A while back, I perchanced to talk to someone who lives along the same road where my rosy seductress was parked. The dear lady and I are contemporaries, although I would never say a lady’s age, under any circumstances. When I found out where she lived, I mentioned how I had so wanted that red ragtop back when her hair was big and mine wasn’t yet striped with gray.
“It’s still there,” she said, then my spirits fell further. “There’s a tree growing through the middle of it now.”
I thought of my friend Perry Dixon, and how he restored his “baby” after judicious use of a chainsaw and a snake-killin’ stick helped him recovered the Sleeping Beauty from her tomb in a thicket out in the piedmont. When Perry was telling me about the car, there was a shine in his eyes I am sure my own reflected at another time.
Briefly, ever so briefly, I thought about taking a road trip back up to that old country road, a good two hours from home, to see the old girl. Like the song “Martha,” I had a bit of a sentimental attachment, a soft spot long healed over but still there for my former love.
Maybe I will head past there sometime; ever two or three years I get within a few miles of where my own Sleeping Beauty waits, resting and rusting quietly. I know her original owner has long since passed away (he was a good man, by all reports, even if he wouldn’t let me take his baby).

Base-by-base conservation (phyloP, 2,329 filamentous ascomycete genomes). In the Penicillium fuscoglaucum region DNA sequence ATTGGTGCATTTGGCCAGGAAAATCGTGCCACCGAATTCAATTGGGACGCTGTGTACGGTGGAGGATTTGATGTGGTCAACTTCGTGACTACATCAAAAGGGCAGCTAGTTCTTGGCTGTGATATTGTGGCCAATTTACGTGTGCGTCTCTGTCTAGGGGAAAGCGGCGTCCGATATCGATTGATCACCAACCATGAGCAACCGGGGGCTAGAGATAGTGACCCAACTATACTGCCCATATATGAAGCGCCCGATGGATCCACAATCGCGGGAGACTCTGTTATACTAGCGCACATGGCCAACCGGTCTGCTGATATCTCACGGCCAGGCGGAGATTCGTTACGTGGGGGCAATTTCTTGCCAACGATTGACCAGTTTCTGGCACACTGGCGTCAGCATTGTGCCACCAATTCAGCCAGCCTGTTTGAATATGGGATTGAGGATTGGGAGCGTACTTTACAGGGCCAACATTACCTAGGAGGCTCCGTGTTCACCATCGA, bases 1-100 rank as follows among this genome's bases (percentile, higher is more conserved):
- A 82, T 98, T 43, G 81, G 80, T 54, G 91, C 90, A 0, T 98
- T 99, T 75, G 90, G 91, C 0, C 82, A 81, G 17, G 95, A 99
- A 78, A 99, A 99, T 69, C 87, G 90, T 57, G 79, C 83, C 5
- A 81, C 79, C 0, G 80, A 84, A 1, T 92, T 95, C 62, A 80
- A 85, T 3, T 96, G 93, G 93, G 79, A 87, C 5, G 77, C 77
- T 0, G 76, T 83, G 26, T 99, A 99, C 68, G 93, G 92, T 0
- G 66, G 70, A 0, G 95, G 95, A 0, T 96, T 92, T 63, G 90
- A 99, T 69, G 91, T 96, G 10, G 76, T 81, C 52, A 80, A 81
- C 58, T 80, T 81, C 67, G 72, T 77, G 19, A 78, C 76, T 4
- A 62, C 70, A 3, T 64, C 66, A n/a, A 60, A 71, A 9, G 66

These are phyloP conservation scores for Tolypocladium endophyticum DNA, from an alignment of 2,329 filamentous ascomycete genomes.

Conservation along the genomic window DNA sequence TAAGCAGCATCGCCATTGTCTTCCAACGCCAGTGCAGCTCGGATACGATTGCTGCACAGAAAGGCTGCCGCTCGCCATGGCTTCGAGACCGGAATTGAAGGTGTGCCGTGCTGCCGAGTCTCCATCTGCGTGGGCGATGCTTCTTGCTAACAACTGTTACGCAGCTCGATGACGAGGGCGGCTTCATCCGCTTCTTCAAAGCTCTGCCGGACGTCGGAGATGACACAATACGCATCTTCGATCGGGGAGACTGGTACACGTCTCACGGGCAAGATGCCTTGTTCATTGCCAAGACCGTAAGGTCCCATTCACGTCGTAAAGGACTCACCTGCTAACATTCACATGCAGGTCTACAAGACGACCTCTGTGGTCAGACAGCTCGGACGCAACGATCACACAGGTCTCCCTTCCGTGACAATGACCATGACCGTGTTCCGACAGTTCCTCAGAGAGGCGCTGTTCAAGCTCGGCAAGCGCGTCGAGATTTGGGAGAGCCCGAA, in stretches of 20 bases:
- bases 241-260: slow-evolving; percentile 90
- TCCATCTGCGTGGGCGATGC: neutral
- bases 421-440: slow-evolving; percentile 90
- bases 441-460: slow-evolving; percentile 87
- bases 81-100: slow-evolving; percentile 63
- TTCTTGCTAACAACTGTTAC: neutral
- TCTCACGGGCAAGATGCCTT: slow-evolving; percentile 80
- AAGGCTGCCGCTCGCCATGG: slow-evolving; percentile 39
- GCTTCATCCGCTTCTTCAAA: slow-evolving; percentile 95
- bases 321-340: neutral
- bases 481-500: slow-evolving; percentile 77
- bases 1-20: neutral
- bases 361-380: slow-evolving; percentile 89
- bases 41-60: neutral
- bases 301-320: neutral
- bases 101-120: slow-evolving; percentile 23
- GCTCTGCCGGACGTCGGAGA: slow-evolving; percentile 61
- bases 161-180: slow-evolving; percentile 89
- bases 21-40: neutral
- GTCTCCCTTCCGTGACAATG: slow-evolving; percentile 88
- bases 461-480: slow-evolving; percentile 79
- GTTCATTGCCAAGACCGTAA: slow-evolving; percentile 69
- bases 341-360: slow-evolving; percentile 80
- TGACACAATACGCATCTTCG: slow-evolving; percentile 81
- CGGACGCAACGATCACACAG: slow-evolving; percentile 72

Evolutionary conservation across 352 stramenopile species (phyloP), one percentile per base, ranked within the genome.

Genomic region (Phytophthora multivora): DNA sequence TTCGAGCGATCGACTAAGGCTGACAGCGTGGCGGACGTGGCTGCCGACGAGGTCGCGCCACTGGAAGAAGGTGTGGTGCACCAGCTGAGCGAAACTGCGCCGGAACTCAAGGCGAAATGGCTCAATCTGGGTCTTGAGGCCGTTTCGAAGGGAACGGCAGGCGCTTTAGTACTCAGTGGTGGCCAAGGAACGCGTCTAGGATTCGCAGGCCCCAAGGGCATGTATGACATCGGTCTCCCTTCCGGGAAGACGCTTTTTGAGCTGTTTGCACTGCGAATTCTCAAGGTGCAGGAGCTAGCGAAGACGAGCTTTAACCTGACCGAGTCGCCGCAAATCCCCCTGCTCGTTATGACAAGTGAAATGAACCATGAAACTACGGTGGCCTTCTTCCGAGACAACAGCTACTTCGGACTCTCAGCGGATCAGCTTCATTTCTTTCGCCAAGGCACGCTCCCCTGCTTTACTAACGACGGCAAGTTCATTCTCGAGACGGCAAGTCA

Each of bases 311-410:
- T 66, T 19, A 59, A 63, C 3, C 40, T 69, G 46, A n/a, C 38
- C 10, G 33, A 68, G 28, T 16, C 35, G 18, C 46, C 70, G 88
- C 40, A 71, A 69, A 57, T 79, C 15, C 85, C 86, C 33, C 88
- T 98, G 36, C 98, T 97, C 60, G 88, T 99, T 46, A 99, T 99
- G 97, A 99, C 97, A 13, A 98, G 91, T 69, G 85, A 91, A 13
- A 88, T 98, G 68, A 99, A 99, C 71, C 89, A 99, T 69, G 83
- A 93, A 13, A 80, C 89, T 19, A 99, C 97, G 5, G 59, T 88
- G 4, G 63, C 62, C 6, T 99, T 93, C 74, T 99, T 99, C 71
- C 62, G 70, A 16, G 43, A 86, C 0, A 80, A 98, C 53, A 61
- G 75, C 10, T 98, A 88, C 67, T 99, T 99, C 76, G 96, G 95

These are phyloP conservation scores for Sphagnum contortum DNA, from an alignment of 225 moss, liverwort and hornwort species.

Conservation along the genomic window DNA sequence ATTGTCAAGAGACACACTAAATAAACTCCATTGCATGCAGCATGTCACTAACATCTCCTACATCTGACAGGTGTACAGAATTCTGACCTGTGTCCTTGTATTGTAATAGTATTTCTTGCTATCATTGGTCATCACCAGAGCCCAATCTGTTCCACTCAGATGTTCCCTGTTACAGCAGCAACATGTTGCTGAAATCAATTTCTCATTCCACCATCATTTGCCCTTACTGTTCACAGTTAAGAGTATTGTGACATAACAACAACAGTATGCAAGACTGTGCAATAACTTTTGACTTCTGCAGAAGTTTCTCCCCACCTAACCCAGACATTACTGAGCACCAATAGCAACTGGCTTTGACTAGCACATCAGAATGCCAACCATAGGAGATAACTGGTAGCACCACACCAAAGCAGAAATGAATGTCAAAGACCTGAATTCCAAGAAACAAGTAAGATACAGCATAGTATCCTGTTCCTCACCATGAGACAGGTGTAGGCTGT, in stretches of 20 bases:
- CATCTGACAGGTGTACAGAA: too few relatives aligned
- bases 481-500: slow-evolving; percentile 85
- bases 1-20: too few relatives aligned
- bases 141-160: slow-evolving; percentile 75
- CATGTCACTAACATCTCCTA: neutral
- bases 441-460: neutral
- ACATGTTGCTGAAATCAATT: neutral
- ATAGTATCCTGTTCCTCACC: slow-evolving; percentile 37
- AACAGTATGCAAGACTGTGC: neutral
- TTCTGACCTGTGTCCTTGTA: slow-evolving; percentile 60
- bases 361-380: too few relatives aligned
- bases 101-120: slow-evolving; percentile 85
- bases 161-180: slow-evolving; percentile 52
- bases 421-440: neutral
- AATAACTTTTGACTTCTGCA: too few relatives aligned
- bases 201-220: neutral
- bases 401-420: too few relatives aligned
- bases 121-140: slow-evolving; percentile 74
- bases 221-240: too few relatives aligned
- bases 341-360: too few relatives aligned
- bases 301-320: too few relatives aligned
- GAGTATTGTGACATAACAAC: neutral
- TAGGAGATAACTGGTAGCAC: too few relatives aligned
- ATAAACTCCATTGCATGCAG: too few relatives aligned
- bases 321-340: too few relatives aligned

I’d like to go in the early spring, before the briars have lost their brittleness and haven’t awakened to go back to work protecting treasures and tearing unwary flesh, before the greenery has covered her again like a protective cloak, and see if the rose has faded into rust red; her tires were rotten thirty years ago, so I know they are gone completely now. Perhaps her windshield has survived decades of extreme temperatures and bored kids with .22 rifles, but I doubt it.
I think how I might like to see her again, but the more I realize it, it likely would be a disappointment. I’m better off remembering what it was like to court a lady in red, with big beautiful eyes rimmed by chrome and a heart of iron waiting to beat again.